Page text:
As the New England North West continues to grow, and new economic development opportunities emerge for mineral and energy resources industries, there is potential for conflict to continue, and for competition over water resources and the infrastructure necessary to support other uses.


Land use conflicts require a whole-of- government response. The NSW Government is already responding to community concerns about the long term future of coal and petroleum (including coal seam gas) mining around the State by developing a policy framework for the strategic release of areas for coal and petroleum exploration licences and assessment leases.


Most urban areas are not close to current production activities; however, land use conflicts can arise if urban uses are expanded close to mining activities or infrastructure (such as rail corridors and electricity easements). It is important that the potential impacts of mining proposals, for example, noise, vibration, dust and traffic, are rigorously assessed and mitigated. Land use planning can also assist by maintaining the availability and quality of terrestrial and aquatic resources that have the potential to sustain industries within the region.


Action 2.2.1 Plan for the ongoing productive use of extractive resource lands

Mining activities have specific operational needs that can compete with other sensitive uses; however, they are also temporary, dependent on the productive life of the facility or resource. As mineral and energy resources have been identified (see Action 2.1.1), there may be opportunities to identify interim activities that can occur on the land, without sterilising its future resource potential. However, any land use changes contemplated in advance of the extraction of resources must be carefully considered.


The Council of Australian Governments Standing Council on Energy and Resources prepared a Multiple Land Use Framework to assist in planning and managing multiple land uses.18 The framework includes a series of principles that can assist in planning around mineral and energy resources, where other high value land uses also exist.


Developing land use plans that respond to the lifecycle of mineral and energy resources will enable all stakeholders to better understand the long term productive value of the land and provide greater certainty for investments. These land use plans may consider how identified mineral and energy resources can accommodate a range of uses, either sequentially or simultaneously, with extraction‑related activities.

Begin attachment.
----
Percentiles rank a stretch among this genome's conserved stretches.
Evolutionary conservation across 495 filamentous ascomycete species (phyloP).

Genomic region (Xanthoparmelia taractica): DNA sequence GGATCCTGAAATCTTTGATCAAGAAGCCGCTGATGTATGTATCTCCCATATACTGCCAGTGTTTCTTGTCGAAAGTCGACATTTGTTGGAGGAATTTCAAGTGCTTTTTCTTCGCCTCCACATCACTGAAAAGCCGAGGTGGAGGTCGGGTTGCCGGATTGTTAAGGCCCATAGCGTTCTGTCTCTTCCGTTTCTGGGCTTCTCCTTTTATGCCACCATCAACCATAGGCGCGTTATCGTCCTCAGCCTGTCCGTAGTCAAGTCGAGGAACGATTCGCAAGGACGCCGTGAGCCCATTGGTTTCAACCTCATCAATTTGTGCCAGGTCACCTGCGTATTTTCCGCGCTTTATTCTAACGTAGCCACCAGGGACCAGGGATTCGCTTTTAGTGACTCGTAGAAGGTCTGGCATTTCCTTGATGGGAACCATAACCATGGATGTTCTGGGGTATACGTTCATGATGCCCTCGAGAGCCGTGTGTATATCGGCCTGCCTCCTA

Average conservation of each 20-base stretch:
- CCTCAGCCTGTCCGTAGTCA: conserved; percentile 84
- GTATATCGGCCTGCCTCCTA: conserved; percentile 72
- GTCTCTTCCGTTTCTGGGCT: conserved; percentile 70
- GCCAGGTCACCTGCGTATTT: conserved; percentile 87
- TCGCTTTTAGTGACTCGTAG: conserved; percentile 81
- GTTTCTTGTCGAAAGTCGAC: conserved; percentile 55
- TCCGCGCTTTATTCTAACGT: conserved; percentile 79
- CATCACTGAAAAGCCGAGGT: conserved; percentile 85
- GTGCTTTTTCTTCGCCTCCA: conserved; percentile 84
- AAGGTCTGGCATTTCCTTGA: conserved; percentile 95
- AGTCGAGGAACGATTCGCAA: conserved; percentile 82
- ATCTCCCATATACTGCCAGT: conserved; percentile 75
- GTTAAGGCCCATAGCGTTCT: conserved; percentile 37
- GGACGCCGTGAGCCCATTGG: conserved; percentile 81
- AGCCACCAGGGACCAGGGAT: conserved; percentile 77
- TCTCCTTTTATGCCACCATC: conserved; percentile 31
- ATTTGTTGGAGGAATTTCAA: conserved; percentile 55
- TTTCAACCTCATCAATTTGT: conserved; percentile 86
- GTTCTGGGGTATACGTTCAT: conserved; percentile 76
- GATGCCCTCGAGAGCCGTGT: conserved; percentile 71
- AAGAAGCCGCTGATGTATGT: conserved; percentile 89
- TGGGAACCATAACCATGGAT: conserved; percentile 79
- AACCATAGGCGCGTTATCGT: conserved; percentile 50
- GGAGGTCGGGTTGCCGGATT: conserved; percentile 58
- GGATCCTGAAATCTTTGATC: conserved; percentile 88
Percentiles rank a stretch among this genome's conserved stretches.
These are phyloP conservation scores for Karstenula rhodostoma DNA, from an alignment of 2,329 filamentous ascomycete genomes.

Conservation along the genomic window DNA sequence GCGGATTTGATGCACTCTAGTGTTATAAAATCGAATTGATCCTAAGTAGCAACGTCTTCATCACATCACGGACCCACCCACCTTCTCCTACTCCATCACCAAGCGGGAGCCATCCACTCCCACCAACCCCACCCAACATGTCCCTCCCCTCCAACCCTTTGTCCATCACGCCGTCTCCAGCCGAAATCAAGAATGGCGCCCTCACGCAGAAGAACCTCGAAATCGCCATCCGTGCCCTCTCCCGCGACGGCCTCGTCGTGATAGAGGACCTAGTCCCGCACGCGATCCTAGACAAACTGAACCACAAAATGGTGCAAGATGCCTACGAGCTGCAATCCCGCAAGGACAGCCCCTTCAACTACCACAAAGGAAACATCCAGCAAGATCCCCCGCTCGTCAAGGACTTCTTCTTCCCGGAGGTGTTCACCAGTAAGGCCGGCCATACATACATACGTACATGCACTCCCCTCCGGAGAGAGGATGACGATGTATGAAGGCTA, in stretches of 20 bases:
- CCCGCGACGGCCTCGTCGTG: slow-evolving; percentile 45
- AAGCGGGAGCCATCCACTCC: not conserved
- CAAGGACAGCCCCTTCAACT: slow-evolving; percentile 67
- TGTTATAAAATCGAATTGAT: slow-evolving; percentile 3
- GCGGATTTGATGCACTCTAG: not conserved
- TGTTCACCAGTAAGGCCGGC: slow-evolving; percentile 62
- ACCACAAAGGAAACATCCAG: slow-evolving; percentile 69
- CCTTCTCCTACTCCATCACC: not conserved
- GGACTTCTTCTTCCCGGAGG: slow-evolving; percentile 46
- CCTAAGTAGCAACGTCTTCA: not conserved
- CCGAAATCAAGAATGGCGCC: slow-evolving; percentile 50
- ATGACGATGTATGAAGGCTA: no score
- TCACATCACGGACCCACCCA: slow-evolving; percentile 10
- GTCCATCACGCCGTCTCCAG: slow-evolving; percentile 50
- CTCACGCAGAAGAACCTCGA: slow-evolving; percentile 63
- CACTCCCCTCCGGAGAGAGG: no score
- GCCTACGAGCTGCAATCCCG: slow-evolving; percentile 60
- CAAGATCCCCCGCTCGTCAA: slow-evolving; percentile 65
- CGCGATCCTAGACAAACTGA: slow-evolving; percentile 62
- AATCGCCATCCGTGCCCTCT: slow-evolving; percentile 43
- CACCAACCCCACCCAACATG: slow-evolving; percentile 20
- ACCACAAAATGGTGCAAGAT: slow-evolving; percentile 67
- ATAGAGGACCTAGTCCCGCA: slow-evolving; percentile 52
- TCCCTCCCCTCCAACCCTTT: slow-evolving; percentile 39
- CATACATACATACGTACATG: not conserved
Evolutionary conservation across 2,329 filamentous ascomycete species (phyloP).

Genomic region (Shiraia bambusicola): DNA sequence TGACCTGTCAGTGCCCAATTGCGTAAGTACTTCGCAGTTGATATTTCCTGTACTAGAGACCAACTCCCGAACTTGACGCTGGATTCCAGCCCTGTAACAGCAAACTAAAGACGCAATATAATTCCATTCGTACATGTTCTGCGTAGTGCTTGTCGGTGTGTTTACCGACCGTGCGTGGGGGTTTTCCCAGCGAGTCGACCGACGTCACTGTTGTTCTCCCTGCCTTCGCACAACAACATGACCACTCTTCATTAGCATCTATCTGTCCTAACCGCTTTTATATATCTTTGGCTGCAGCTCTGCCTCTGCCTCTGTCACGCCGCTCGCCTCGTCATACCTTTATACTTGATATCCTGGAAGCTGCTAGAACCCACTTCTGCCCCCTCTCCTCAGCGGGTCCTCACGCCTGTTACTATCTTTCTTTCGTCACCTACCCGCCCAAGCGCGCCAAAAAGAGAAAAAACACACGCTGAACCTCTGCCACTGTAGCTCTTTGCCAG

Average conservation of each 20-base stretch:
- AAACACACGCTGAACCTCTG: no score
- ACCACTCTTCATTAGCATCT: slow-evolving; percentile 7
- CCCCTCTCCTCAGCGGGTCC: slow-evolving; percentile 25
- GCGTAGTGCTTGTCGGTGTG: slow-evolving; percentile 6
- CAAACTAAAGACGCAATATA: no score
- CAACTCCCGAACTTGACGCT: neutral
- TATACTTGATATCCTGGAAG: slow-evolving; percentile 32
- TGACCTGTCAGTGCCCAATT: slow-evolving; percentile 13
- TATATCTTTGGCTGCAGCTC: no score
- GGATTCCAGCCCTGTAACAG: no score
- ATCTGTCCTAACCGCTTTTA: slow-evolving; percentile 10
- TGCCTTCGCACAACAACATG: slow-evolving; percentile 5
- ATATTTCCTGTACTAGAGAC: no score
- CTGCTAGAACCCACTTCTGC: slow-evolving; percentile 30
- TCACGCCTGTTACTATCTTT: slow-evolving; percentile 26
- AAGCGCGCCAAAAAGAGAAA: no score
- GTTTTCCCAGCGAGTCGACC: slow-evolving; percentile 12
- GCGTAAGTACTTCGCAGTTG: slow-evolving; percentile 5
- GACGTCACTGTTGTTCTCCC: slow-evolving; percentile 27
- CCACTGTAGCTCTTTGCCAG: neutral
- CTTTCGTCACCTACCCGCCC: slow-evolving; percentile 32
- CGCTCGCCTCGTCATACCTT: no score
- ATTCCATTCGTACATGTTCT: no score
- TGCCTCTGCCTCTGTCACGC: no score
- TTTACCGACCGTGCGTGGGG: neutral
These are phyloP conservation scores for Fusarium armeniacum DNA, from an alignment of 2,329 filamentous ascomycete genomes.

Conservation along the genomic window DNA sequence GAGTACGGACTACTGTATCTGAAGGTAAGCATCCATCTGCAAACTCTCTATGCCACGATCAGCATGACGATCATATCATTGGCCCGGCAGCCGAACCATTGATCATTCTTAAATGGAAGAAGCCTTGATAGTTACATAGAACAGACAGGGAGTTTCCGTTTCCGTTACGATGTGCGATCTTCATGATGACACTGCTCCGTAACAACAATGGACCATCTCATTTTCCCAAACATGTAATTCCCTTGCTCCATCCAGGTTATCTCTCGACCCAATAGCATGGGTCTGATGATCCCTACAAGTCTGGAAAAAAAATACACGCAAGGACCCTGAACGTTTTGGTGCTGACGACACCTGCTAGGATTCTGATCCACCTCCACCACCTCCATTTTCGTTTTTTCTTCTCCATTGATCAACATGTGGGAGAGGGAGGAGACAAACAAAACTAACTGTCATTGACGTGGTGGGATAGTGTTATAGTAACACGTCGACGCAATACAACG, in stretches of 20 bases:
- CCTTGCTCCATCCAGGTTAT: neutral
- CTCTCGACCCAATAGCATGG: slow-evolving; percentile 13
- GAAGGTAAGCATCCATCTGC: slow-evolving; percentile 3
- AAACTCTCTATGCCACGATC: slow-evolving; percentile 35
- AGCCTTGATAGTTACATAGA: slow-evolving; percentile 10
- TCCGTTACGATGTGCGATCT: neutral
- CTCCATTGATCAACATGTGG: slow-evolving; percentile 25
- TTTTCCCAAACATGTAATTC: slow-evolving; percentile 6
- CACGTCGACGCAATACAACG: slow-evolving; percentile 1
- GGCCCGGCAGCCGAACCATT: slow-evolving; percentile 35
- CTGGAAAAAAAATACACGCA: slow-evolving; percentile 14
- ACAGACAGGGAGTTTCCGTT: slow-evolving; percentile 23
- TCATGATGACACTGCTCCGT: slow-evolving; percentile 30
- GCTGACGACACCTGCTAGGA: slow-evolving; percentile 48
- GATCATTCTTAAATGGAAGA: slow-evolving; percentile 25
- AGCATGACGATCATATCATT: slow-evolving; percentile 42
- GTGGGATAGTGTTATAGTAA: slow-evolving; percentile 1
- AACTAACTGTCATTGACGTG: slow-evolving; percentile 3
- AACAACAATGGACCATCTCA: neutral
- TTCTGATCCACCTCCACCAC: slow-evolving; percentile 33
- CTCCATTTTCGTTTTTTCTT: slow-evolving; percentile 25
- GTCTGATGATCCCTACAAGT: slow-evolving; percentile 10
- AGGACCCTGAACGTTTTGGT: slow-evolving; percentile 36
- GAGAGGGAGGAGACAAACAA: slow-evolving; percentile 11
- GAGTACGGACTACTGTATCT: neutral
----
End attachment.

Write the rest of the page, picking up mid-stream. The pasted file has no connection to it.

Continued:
Having a staged approach to land use planning for a resource area will recognise the sequential nature of activities:

  • lead-in stage – to determine the project’s suitability and viability, consideration needs to be given to the:
    • potential local and cumulative environmental or social impacts and benefits of the proposed activity; and
    • productive value of the resource and the investments in land and infrastructure required to support ongoing operations;
  • operational stage – consideration needs to be given to the requirements that should be set to manage the environmentally responsible production of resources in line with global and national demands, and to maintain buffers to sensitive uses; and
  • transitional stage – consideration needs to be given to transitioning to other land uses, once the underlying resources have been extracted.


Throughout the lifecycle of the resource, consideration should also be given to opportunities to provide:

  • rural and agricultural activities;
  • conservation – to protect biodiversity and sustain habitat connectivity;
  • housing – to accommodate long term demands for expanding the regional cities and strategic centres; and
  • infrastructure that responds to the staging of developments and likely future land uses.


  • Work with relevant councils, communities and industry to deliver staged land use plans that respond to the lifecycle of resource activity for active and emerging mining areas in the Liverpool Plains, Gunnedah and Narrabri.


Action 2.2.2 Avoid urban and rural residential encroachment into identified mineral and energy resources when preparing long term settlement strategies